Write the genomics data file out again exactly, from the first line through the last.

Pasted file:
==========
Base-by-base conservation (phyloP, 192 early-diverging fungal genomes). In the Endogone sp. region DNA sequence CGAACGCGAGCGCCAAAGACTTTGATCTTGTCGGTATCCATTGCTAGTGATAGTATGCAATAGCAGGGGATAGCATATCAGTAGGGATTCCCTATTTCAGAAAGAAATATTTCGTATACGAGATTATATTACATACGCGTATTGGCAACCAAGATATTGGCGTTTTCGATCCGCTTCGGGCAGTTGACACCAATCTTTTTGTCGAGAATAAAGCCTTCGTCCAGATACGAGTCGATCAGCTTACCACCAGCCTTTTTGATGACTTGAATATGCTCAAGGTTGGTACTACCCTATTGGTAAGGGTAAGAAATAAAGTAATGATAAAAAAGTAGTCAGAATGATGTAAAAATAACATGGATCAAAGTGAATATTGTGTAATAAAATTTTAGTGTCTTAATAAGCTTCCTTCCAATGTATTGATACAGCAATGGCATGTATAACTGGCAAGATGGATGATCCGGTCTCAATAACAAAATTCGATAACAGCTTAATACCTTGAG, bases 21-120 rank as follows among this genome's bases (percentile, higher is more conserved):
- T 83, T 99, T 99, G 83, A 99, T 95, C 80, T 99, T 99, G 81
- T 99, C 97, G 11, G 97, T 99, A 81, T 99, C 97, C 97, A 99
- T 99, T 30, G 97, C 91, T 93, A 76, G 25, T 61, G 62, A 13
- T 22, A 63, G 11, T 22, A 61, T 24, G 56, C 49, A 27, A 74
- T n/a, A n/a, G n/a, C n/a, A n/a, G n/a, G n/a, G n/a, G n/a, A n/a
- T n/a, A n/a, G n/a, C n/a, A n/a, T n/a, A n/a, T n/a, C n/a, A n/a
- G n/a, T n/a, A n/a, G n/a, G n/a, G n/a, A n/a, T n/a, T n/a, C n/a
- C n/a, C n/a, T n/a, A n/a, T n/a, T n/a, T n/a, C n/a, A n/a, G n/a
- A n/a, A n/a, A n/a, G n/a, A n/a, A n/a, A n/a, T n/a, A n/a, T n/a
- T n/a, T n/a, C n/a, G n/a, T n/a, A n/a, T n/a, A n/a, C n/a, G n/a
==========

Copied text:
Base-by-base conservation (phyloP, 192 early-diverging fungal genomes). In the Endogone sp. region DNA sequence CGAACGCGAGCGCCAAAGACTTTGATCTTGTCGGTATCCATTGCTAGTGATAGTATGCAATAGCAGGGGATAGCATATCAGTAGGGATTCCCTATTTCAGAAAGAAATATTTCGTATACGAGATTATATTACATACGCGTATTGGCAACCAAGATATTGGCGTTTTCGATCCGCTTCGGGCAGTTGACACCAATCTTTTTGTCGAGAATAAAGCCTTCGTCCAGATACGAGTCGATCAGCTTACCACCAGCCTTTTTGATGACTTGAATATGCTCAAGGTTGGTACTACCCTATTGGTAAGGGTAAGAAATAAAGTAATGATAAAAAAGTAGTCAGAATGATGTAAAAATAACATGGATCAAAGTGAATATTGTGTAATAAAATTTTAGTGTCTTAATAAGCTTCCTTCCAATGTATTGATACAGCAATGGCATGTATAACTGGCAAGATGGATGATCCGGTCTCAATAACAAAATTCGATAACAGCTTAATACCTTGAG, bases 21-120 rank as follows among this genome's bases (percentile, higher is more conserved):
- T 83, T 99, T 99, G 83, A 99, T 95, C 80, T 99, T 99, G 81
- T 99, C 97, G 11, G 97, T 99, A 81, T 99, C 97, C 97, A 99
- T 99, T 30, G 97, C 91, T 93, A 76, G 25, T 61, G 62, A 13
- T 22, A 63, G 11, T 22, A 61, T 24, G 56, C 49, A 27, A 74
- T n/a, A n/a, G n/a, C n/a, A n/a, G n/a, G n/a, G n/a, G n/a, A n/a
- T n/a, A n/a, G n/a, C n/a, A n/a, T n/a, A n/a, T n/a, C n/a, A n/a
- G n/a, T n/a, A n/a, G n/a, G n/a, G n/a, A n/a, T n/a, T n/a, C n/a
- C n/a, C n/a, T n/a, A n/a, T n/a, T n/a, T n/a, C n/a, A n/a, G n/a
- A n/a, A n/a, A n/a, G n/a, A n/a, A n/a, A n/a, T n/a, A n/a, T n/a
- T n/a, T n/a, C n/a, G n/a, T n/a, A n/a, T n/a, A n/a, C n/a, G n/a